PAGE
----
The continued fragile met coal market and prices have adversely affected the U.S coal industry. The coal ETF (NYSEARCA:KOL) is down 26% year to date as compared to a 14% increase for the S&P 500. Met coal prices have fallen to such low levels that most of the coal producers are unable to even cover their full variable costs, which certainly is a grave threat to the industry. One of the most critical things for the industry is the need for a recovery in coal prices; and for this to occur production needs to be cut down and demand should bounce back. Met coal prices have plunged more than 20% since February.
Global steel consumption, which will drive demand for met coal, is expected to grow by 3% in 2013, as compared to 1.2% increase in 2012. However, there are some risks faced by the coal industry including a slow down in Chinese demand growth for met coal and the eurozone crisis. Other than demand and supply improvement, the coal companies are also working to improve their cost structure that should help them survive through tough market conditions.
Walter Energy (NYSE:WLT) is primarily involved in the met coal business, and given the tough market conditions the stock price is down 62% year to date. Besides weak coal market conditions WLT has a highly leveraged balance sheet, with long debt to equity of 275%, which poses significant risk for the company and has contributed to recent stock price plunge. Earlier this month, Moody's lowered its credit rating for WLT, from B1 to B2, due to downturn in met coal markets. Currently WLT is assigned 'B2' credit rating by Moody's and 'B' by S&P.
Recently, the company withdrew its plan to refinance $1.55 billion worth of debt, the news was negatively absorbed by the market as the stock price tanked 17% on the day. On the 20th June, S&P placed WLT on credit watch with negative implications as WLT disposed its refinancing plan ahead of a significant maturity in 2015. In an effort to avoid a covenants breech WLT is expected to get amendments in its credit agreement, following the company plan to not opt for refinancing. The amendments in the credit agreement will come at a cost of additional demands from the lenders. However, these additional demands are uncertain and likely to remain an overhang for the stock price.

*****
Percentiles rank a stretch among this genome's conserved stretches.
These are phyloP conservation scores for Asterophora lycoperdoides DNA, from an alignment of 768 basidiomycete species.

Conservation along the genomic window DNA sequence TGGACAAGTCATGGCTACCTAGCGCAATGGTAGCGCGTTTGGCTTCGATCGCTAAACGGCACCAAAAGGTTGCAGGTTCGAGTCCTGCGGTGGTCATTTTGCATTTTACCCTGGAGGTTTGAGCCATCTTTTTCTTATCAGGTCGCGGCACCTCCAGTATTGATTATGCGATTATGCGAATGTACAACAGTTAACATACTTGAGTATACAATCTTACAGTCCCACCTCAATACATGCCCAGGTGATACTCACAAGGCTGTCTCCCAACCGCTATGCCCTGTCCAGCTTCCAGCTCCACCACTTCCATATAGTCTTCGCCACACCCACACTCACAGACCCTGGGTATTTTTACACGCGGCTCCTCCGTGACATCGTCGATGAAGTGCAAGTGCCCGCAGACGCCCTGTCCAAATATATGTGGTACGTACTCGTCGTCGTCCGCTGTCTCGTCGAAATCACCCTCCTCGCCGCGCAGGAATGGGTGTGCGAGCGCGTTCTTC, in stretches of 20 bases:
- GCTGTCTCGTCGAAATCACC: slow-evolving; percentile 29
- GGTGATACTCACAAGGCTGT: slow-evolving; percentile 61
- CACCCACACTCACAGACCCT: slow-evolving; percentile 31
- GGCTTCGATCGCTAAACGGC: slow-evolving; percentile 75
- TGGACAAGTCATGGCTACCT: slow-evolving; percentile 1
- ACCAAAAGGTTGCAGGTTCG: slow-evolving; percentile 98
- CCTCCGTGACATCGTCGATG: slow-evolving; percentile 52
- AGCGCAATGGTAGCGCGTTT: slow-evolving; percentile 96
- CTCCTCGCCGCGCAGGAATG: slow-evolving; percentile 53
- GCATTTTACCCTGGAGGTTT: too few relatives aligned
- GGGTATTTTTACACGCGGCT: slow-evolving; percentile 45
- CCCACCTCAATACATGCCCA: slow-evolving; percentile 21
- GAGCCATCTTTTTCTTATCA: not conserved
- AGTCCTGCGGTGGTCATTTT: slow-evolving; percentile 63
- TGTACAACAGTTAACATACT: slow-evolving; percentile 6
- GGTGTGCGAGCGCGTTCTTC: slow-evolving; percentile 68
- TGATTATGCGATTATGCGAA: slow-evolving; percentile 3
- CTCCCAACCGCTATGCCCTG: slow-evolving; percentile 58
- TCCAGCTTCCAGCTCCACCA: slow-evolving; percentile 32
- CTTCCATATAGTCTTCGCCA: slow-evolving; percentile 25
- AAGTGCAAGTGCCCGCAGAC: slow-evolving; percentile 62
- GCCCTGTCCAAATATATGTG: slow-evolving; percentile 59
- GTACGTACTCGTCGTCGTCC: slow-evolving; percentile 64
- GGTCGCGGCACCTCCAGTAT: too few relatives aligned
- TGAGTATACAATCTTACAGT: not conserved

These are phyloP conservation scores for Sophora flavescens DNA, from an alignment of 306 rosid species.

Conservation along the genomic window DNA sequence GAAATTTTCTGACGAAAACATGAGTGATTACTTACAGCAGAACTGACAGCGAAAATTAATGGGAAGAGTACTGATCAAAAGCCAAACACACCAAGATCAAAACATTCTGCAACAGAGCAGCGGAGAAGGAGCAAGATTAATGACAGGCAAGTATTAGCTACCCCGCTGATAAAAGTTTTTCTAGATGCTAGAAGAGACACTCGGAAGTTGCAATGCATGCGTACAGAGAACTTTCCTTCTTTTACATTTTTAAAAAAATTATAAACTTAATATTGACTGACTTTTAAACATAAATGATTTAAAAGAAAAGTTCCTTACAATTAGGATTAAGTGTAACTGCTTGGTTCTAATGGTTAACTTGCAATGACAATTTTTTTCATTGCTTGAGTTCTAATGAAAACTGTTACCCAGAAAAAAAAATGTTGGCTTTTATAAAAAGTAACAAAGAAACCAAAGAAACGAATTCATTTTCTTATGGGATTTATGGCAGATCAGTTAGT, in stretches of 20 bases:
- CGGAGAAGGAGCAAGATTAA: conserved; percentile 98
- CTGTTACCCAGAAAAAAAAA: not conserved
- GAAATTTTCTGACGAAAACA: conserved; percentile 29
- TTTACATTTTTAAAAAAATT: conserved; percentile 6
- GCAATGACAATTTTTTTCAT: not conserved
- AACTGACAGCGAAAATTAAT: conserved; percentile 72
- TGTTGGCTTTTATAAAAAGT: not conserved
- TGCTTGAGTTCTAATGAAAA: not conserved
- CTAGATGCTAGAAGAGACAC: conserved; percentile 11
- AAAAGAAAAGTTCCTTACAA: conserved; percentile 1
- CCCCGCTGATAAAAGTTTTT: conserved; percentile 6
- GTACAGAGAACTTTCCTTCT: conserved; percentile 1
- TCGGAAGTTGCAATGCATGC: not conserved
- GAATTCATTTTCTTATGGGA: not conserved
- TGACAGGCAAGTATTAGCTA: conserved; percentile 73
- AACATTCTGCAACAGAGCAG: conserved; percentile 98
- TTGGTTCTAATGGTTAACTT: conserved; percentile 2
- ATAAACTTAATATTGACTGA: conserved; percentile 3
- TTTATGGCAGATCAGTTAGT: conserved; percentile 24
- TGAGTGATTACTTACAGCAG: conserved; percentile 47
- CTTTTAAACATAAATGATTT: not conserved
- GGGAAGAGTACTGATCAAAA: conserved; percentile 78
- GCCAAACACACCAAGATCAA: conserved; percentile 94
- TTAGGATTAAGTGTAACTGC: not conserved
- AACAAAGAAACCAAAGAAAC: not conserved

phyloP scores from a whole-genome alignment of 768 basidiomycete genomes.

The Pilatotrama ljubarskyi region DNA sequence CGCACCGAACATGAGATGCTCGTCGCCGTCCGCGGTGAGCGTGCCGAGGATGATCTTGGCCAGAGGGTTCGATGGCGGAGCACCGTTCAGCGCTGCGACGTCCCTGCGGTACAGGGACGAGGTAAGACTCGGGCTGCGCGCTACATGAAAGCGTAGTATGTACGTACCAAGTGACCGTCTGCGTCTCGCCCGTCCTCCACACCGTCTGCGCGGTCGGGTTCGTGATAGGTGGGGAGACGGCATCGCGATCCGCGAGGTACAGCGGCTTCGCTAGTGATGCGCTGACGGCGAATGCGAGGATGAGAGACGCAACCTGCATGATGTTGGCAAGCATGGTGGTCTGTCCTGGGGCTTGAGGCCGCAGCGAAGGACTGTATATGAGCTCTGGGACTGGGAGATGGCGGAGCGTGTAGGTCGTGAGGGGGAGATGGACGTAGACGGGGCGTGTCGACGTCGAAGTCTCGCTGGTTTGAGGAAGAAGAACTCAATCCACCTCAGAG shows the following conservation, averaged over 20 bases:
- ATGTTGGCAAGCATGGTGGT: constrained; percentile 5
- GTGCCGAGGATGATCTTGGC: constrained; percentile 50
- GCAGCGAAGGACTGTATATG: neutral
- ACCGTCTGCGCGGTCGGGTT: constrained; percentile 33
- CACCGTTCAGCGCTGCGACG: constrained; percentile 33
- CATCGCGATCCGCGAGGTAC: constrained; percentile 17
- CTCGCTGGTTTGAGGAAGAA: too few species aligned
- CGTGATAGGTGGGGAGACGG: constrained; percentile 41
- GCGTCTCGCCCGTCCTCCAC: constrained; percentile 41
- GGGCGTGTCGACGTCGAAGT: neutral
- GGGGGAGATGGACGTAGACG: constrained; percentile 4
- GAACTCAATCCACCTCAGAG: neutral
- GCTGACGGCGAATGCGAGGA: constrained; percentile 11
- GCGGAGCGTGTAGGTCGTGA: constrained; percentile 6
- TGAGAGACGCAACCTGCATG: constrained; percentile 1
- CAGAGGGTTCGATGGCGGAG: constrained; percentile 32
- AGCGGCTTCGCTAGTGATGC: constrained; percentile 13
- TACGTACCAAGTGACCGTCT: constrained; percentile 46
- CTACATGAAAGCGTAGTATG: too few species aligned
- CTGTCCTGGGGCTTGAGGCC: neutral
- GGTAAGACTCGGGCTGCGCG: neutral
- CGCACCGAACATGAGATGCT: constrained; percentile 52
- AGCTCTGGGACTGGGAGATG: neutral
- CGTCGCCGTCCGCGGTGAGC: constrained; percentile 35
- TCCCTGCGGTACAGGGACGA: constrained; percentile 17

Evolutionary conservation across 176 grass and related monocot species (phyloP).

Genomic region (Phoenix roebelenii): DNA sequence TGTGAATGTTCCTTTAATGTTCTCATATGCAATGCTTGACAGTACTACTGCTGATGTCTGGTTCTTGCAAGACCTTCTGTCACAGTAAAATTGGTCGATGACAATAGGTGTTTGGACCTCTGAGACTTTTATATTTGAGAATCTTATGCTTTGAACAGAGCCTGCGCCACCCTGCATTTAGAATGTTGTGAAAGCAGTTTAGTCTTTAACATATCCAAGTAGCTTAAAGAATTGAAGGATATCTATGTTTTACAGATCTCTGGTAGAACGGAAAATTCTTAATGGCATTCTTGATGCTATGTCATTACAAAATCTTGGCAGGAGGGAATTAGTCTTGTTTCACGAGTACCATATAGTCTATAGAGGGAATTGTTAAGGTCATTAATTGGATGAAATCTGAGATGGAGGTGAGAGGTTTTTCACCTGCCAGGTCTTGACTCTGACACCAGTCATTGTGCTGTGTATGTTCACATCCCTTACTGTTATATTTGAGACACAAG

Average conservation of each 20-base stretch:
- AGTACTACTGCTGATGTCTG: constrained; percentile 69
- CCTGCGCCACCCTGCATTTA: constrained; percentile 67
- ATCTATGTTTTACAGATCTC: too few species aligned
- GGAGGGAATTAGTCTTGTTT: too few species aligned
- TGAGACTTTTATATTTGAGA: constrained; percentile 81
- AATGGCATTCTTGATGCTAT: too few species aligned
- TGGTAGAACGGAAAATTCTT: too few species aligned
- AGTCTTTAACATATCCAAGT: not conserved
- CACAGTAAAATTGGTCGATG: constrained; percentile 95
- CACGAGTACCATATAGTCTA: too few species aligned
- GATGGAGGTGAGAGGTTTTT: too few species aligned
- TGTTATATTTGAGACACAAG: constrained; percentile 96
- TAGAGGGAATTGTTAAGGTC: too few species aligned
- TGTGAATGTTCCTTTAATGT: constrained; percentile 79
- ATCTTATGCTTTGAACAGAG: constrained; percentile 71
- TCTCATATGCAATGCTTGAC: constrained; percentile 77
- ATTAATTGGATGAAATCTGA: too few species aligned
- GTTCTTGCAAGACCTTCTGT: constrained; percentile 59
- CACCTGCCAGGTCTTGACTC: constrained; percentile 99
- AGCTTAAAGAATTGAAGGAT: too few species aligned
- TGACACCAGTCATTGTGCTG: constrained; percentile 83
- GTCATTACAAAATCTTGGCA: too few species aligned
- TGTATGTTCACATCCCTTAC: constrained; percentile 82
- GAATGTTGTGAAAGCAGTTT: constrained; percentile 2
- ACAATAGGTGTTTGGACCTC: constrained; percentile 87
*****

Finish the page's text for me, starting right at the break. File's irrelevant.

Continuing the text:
I believe, the company does not have any immediate liquidity needs, given its healthy cash balance of $236 million at the end of the recent first quarter. Also, WLT does not have any significant debt maturity repayment until 2015. In 2015 and 2016 WLT has scheduled debt repayment of $523 and $163 million respectively and additional funding will be required by 2015 to cover these repayments.
WLT expects sales price per ton for met coal to be improving vaguely in the ongoing second quarter, as compared to the recent first quarter. In efforts to improve the cost structure WLT anticipates to reduce its per ton met coal cost of production and cost of sales by more than 5% in the ongoing second quarter.
For the full year, 2013, WLT coal production is forecasted to be 11 million tons, down 6% on a year on year basis. On the other hand, per ton costs are expected to be 15% lower on a year on year basis.
I believe, the met coal market is most likely to improve in the long term, as steel production and consumption will improve. However, near term met coal markets are likely to be uncertain, combined with a highly leveraged balance sheet and an uncertain outcome of amendments in debt convents for WLT add to risks faced by the company. The magnitude and timing of coal production cut will decide the time span and level of recovery in the met coal market. Therefore, in the short term WLT stock price is likely to remain volatile; whereas in the long run as the met coal market will improve it is most likely to bode well for the company.